Less signalling – more manoeuvring, please

Capitalism is one of the most powerful forces in society’s arsenal, argues head of multi-asset investments David Coombs. It has lifted hundreds of millions of people out of poverty over the past 200 years. Time for phase two.

Car mirror

I am sat at my desk looking out the window at our two cars parked on the driveway. One of them hasn’t moved since December; the other has clocked up two miles in 2021. Their disc brakes have been rusting before my eyes for a year. Good for the environment though.

With pandemic restrictions seemingly stretching out into periods measured in years not months, with speed limits dropping to horse and cart levels, and with towns becoming car free, is it any wonder Generation Zers are deciding to avoid cars altogether?

For many of us, driving lessons at the age of 17 were a rite of passage. I can still remember, “mirror, signal, manoeuvre (MSM),” as if it was, “stay home, protect the NHS, save lives.” And that old driving advice has been buzzing round my head lately. MSM seems to fit other parts of our lives as well: mirror what others are thinking (don’t be cancelled), virtue signal on social media (get likes) and then, maybe, manoeuvre (actually do something).

As we launch our suite of sustainable multi-asset funds, I’m conscious that we must reverse this mantra: do something, communicate and hopefully others will follow.

To achieve this, we need to directly engage with the companies we invest in, whether via credit or equity. We need to understand those companies to know whether they are trying to do the right thing, that they are sustainable businesses. Monitoring sustainability ratings and screens will not be enough. The world is messy and complex, and the sustainability information we seek tends to be heavily qualitative – something that blanket rating systems struggle to effectively measure. That’s why some give roughly the same sustainability rating to cigarette companies that extensively report how bad they are as they give to smaller companies with less ability to report but better products and culture. Unfortunately, outcomes can be manipulated and communications exaggerated. Everyone wants to be ESG (environmental, social and governance) friendly.

Just doing the right thing

Our sustainable multi-asset funds will only invest in businesses whose operations make decent profits while also supporting the UN’s Sustainable Development Goals. These 17 goals just make sense, and they can all be summarised in one theme: looking after people. Treating employees and communities right, reducing poverty, and looking after the planet so we all have a healthier home.

We are bringing the same constructive scepticism to our sustainable objectives that you will recognise from how we approach our financial objectives. For example, we are not impressed by companies just changing their logos to rainbow, black or any other colours or fonts. We would rather work with those that can point to facts and results regarding diversity. We are impressed by honest and unvarnished transparency about businesses and credible strategies to do the right thing, all backed up with evidence.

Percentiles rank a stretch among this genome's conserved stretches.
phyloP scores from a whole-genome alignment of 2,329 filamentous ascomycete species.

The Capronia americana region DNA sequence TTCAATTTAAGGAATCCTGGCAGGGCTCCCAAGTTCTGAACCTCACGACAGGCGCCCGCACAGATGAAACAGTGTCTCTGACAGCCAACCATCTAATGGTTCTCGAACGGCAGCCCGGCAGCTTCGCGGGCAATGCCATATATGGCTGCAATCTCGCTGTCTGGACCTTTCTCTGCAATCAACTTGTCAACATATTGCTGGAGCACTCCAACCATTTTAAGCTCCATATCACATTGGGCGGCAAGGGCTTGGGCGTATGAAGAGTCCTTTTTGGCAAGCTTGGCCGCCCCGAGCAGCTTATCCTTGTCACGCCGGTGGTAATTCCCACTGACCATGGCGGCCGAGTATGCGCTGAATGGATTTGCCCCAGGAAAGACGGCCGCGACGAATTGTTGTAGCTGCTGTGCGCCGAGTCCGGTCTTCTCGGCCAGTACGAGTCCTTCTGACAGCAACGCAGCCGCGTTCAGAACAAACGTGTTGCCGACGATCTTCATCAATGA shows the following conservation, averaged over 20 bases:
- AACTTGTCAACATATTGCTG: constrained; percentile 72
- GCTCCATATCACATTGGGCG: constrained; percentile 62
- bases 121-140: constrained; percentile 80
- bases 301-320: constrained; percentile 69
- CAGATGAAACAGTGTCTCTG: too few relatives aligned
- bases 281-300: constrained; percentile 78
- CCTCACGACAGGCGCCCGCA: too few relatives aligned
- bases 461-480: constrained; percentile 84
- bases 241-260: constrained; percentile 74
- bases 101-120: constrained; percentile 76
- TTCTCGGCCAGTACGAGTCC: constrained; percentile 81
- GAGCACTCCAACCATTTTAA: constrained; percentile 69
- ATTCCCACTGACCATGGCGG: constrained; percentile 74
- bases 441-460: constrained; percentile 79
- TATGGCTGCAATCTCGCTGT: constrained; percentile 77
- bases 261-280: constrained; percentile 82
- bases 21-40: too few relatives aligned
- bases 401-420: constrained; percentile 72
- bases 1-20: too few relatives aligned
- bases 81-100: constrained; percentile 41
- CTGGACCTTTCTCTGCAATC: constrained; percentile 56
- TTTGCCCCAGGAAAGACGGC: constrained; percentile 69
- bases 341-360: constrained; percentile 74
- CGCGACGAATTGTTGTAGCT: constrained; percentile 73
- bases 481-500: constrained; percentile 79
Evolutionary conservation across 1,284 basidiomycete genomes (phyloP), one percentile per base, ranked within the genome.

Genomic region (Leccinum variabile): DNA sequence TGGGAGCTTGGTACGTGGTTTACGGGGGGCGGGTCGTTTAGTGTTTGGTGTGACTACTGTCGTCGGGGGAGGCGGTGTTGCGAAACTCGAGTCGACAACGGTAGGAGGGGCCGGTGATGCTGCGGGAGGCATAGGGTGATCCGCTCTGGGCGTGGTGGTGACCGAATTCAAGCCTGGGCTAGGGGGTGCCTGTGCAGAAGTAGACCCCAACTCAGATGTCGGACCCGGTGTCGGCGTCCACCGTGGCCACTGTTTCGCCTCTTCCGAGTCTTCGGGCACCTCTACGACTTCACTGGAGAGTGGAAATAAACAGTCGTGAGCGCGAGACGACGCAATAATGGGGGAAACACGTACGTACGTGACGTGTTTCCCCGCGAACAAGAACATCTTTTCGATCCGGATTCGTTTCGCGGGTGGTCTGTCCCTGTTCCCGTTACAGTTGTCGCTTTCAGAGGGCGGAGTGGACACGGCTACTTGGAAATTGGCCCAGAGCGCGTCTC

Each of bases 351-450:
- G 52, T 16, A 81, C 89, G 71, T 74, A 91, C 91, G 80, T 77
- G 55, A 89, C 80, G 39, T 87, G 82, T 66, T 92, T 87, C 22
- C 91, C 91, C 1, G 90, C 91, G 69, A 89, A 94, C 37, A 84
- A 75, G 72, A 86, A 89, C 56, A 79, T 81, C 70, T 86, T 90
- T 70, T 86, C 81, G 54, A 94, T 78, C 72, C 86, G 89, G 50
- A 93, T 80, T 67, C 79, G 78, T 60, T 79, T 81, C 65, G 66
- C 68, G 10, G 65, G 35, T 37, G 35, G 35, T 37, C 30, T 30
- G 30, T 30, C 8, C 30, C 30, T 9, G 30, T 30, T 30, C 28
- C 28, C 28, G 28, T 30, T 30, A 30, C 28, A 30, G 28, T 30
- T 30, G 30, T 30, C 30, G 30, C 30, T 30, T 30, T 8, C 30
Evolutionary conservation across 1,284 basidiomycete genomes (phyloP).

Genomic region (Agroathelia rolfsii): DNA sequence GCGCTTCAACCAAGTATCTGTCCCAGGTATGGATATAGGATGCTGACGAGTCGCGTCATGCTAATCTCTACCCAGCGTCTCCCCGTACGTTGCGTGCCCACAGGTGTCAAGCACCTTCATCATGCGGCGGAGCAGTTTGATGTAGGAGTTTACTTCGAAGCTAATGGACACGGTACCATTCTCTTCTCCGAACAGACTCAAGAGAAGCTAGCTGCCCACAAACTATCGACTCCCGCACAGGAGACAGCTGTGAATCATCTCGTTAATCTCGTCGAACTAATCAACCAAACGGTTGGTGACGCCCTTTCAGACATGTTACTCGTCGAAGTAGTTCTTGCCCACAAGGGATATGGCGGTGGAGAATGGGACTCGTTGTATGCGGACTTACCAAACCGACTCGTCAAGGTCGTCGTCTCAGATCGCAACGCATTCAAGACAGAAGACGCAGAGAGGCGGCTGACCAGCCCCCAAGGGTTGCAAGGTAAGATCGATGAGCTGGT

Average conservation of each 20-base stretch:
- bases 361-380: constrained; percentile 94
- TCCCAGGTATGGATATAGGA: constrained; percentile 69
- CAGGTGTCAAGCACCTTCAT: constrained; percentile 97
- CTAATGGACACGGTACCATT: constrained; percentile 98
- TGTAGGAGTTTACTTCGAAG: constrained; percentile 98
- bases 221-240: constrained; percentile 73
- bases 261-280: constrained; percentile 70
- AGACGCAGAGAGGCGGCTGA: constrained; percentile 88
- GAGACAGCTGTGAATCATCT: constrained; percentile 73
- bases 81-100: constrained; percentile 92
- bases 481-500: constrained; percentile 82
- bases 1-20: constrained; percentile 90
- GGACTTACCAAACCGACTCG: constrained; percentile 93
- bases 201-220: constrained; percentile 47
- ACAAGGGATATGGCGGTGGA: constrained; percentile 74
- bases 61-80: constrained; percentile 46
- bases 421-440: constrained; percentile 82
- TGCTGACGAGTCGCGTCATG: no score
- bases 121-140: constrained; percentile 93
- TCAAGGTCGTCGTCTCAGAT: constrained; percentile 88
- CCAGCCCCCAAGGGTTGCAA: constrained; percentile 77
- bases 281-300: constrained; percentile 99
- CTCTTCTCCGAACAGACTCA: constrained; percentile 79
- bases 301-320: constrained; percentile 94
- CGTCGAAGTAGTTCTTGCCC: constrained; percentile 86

We are not dazzled by companies that simply produce their anti-slavery or pay differential reports on time. Instead, we care about how businesses are actually treating their employees and those who are in their supply chain. We will engage with companies, make our own enquiries and when necessary challenge them robustly. Companies will make mistakes. We will make mistakes. That’s the human reality, and no different to investing generally: sometimes you buy the wrong thing. Sometimes the right thing will do something wrong. But we promise that we will be open about our investments. If we can no longer argue that a business is doing the right thing by people, ultimately, we vote with our capital.

Green gold is in those hills

One thing I can confidently predict is the acceleration in hyped-up ESG stories. It could be a rerun of the dot.com bubble. Lots of hot money chasing the next big thing in renewable energy or carbon capture, for example. We believe it’s crucially important to stay disciplined and focus on the fundamentals of every company we look at. Cash flow and profits (non-subsidised) are the cornerstone of durable business models, and that applies to sustainable investments as well. It’s the only way to ensure you don’t pay over the odds for a pinched-out claim.

There is no doubt in my mind that responsible capitalism is the best way to solve the planet’s issues. Just look at COVID-19 vaccines if you have doubts. Yes, government ‘encouragement’ might accelerate activity, but innovation based on profit has the best record in quickly and effectively supplying solutions to problems. Investing in that system for sustainable ends makes sense to me.

However, charlatans and fraudsters flock to all new markets, and sometimes people’s hopes can outstrip reality. As investors, we take nothing at face value and the same attitude will apply when we are running our sustainable multi-asset funds. We will be constantly checking that businesses’ actions match their promises. The need for caution has never been more appropriate.

If you’re interested in hearing more about our Rathbone Greenbank Multi-Asset Portfolio range, let us know by emailing rutm@rathbones.com or by calling 020 7399 0000 and asking for our investment sales team. We can then keep you updated as we launch.

 

 

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